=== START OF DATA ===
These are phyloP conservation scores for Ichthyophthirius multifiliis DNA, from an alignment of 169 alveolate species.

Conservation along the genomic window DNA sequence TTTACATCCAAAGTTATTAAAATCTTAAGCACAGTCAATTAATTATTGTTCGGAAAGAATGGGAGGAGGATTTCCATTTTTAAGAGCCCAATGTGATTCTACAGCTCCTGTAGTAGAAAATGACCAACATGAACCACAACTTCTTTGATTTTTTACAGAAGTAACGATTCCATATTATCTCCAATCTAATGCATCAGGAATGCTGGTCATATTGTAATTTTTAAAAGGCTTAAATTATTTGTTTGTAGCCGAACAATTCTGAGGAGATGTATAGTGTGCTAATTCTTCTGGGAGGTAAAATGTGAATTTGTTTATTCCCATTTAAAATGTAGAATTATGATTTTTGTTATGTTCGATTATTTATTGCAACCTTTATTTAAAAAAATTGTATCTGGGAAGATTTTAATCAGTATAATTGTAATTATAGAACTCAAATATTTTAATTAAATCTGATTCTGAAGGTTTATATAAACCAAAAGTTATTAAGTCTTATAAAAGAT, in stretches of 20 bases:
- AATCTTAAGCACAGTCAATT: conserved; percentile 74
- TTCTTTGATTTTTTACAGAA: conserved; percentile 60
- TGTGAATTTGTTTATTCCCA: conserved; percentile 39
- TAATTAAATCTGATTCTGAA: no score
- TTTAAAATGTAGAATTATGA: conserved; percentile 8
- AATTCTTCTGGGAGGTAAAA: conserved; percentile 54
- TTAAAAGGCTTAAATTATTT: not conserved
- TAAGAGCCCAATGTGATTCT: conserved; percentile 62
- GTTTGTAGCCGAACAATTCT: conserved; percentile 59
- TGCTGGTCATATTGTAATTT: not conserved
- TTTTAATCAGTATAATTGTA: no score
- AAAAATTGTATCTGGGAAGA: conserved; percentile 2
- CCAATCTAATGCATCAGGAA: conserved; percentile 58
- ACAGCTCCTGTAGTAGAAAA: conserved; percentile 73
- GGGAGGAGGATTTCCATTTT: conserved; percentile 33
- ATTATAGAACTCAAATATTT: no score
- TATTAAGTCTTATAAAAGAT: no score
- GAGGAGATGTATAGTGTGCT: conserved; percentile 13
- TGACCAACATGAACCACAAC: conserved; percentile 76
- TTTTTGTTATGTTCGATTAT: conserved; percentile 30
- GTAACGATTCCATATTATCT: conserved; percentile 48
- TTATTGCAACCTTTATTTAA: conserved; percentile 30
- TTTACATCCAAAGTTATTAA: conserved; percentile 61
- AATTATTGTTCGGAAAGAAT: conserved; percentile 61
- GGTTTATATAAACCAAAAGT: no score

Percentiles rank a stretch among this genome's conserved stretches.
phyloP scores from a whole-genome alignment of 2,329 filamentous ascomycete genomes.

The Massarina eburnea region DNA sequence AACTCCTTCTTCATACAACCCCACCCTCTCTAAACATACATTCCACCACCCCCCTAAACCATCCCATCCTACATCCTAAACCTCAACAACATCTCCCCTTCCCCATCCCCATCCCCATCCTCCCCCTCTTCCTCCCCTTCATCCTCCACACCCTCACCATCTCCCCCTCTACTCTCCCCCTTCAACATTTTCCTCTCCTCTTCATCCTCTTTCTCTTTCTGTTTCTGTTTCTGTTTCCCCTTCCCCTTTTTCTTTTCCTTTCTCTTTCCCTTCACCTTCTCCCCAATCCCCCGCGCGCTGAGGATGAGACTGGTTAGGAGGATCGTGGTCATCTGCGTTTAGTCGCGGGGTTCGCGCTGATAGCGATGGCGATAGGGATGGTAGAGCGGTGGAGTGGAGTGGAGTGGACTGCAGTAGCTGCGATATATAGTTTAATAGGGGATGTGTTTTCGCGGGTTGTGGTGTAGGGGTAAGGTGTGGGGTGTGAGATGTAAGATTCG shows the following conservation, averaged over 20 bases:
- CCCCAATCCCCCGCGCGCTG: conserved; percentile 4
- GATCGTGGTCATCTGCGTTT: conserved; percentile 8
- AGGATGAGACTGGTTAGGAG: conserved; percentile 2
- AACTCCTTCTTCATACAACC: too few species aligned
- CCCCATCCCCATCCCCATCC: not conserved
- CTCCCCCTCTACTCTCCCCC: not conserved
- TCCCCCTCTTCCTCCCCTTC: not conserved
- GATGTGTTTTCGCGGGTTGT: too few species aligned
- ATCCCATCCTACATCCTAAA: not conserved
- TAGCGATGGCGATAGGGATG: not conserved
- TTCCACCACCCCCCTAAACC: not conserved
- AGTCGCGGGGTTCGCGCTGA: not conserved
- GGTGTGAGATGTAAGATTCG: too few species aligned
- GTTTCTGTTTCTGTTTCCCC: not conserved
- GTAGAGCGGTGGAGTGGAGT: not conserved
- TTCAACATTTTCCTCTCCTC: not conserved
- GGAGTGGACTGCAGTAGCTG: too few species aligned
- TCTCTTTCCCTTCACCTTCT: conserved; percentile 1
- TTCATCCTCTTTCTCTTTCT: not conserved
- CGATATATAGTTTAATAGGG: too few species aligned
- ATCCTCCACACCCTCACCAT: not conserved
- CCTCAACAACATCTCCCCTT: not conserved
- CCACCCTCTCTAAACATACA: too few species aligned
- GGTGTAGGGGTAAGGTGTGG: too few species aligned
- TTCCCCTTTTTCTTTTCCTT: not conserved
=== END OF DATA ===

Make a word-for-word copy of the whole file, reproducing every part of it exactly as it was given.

These are phyloP conservation scores for Ichthyophthirius multifiliis DNA, from an alignment of 169 alveolate species.

Conservation along the genomic window DNA sequence TTTACATCCAAAGTTATTAAAATCTTAAGCACAGTCAATTAATTATTGTTCGGAAAGAATGGGAGGAGGATTTCCATTTTTAAGAGCCCAATGTGATTCTACAGCTCCTGTAGTAGAAAATGACCAACATGAACCACAACTTCTTTGATTTTTTACAGAAGTAACGATTCCATATTATCTCCAATCTAATGCATCAGGAATGCTGGTCATATTGTAATTTTTAAAAGGCTTAAATTATTTGTTTGTAGCCGAACAATTCTGAGGAGATGTATAGTGTGCTAATTCTTCTGGGAGGTAAAATGTGAATTTGTTTATTCCCATTTAAAATGTAGAATTATGATTTTTGTTATGTTCGATTATTTATTGCAACCTTTATTTAAAAAAATTGTATCTGGGAAGATTTTAATCAGTATAATTGTAATTATAGAACTCAAATATTTTAATTAAATCTGATTCTGAAGGTTTATATAAACCAAAAGTTATTAAGTCTTATAAAAGAT, in stretches of 20 bases:
- AATCTTAAGCACAGTCAATT: conserved; percentile 74
- TTCTTTGATTTTTTACAGAA: conserved; percentile 60
- TGTGAATTTGTTTATTCCCA: conserved; percentile 39
- TAATTAAATCTGATTCTGAA: no score
- TTTAAAATGTAGAATTATGA: conserved; percentile 8
- AATTCTTCTGGGAGGTAAAA: conserved; percentile 54
- TTAAAAGGCTTAAATTATTT: not conserved
- TAAGAGCCCAATGTGATTCT: conserved; percentile 62
- GTTTGTAGCCGAACAATTCT: conserved; percentile 59
- TGCTGGTCATATTGTAATTT: not conserved
- TTTTAATCAGTATAATTGTA: no score
- AAAAATTGTATCTGGGAAGA: conserved; percentile 2
- CCAATCTAATGCATCAGGAA: conserved; percentile 58
- ACAGCTCCTGTAGTAGAAAA: conserved; percentile 73
- GGGAGGAGGATTTCCATTTT: conserved; percentile 33
- ATTATAGAACTCAAATATTT: no score
- TATTAAGTCTTATAAAAGAT: no score
- GAGGAGATGTATAGTGTGCT: conserved; percentile 13
- TGACCAACATGAACCACAAC: conserved; percentile 76
- TTTTTGTTATGTTCGATTAT: conserved; percentile 30
- GTAACGATTCCATATTATCT: conserved; percentile 48
- TTATTGCAACCTTTATTTAA: conserved; percentile 30
- TTTACATCCAAAGTTATTAA: conserved; percentile 61
- AATTATTGTTCGGAAAGAAT: conserved; percentile 61
- GGTTTATATAAACCAAAAGT: no score

Percentiles rank a stretch among this genome's conserved stretches.
phyloP scores from a whole-genome alignment of 2,329 filamentous ascomycete genomes.

The Massarina eburnea region DNA sequence AACTCCTTCTTCATACAACCCCACCCTCTCTAAACATACATTCCACCACCCCCCTAAACCATCCCATCCTACATCCTAAACCTCAACAACATCTCCCCTTCCCCATCCCCATCCCCATCCTCCCCCTCTTCCTCCCCTTCATCCTCCACACCCTCACCATCTCCCCCTCTACTCTCCCCCTTCAACATTTTCCTCTCCTCTTCATCCTCTTTCTCTTTCTGTTTCTGTTTCTGTTTCCCCTTCCCCTTTTTCTTTTCCTTTCTCTTTCCCTTCACCTTCTCCCCAATCCCCCGCGCGCTGAGGATGAGACTGGTTAGGAGGATCGTGGTCATCTGCGTTTAGTCGCGGGGTTCGCGCTGATAGCGATGGCGATAGGGATGGTAGAGCGGTGGAGTGGAGTGGAGTGGACTGCAGTAGCTGCGATATATAGTTTAATAGGGGATGTGTTTTCGCGGGTTGTGGTGTAGGGGTAAGGTGTGGGGTGTGAGATGTAAGATTCG shows the following conservation, averaged over 20 bases:
- CCCCAATCCCCCGCGCGCTG: conserved; percentile 4
- GATCGTGGTCATCTGCGTTT: conserved; percentile 8
- AGGATGAGACTGGTTAGGAG: conserved; percentile 2
- AACTCCTTCTTCATACAACC: too few species aligned
- CCCCATCCCCATCCCCATCC: not conserved
- CTCCCCCTCTACTCTCCCCC: not conserved
- TCCCCCTCTTCCTCCCCTTC: not conserved
- GATGTGTTTTCGCGGGTTGT: too few species aligned
- ATCCCATCCTACATCCTAAA: not conserved
- TAGCGATGGCGATAGGGATG: not conserved
- TTCCACCACCCCCCTAAACC: not conserved
- AGTCGCGGGGTTCGCGCTGA: not conserved
- GGTGTGAGATGTAAGATTCG: too few species aligned
- GTTTCTGTTTCTGTTTCCCC: not conserved
- GTAGAGCGGTGGAGTGGAGT: not conserved
- TTCAACATTTTCCTCTCCTC: not conserved
- GGAGTGGACTGCAGTAGCTG: too few species aligned
- TCTCTTTCCCTTCACCTTCT: conserved; percentile 1
- TTCATCCTCTTTCTCTTTCT: not conserved
- CGATATATAGTTTAATAGGG: too few species aligned
- ATCCTCCACACCCTCACCAT: not conserved
- CCTCAACAACATCTCCCCTT: not conserved
- CCACCCTCTCTAAACATACA: too few species aligned
- GGTGTAGGGGTAAGGTGTGG: too few species aligned
- TTCCCCTTTTTCTTTTCCTT: not conserved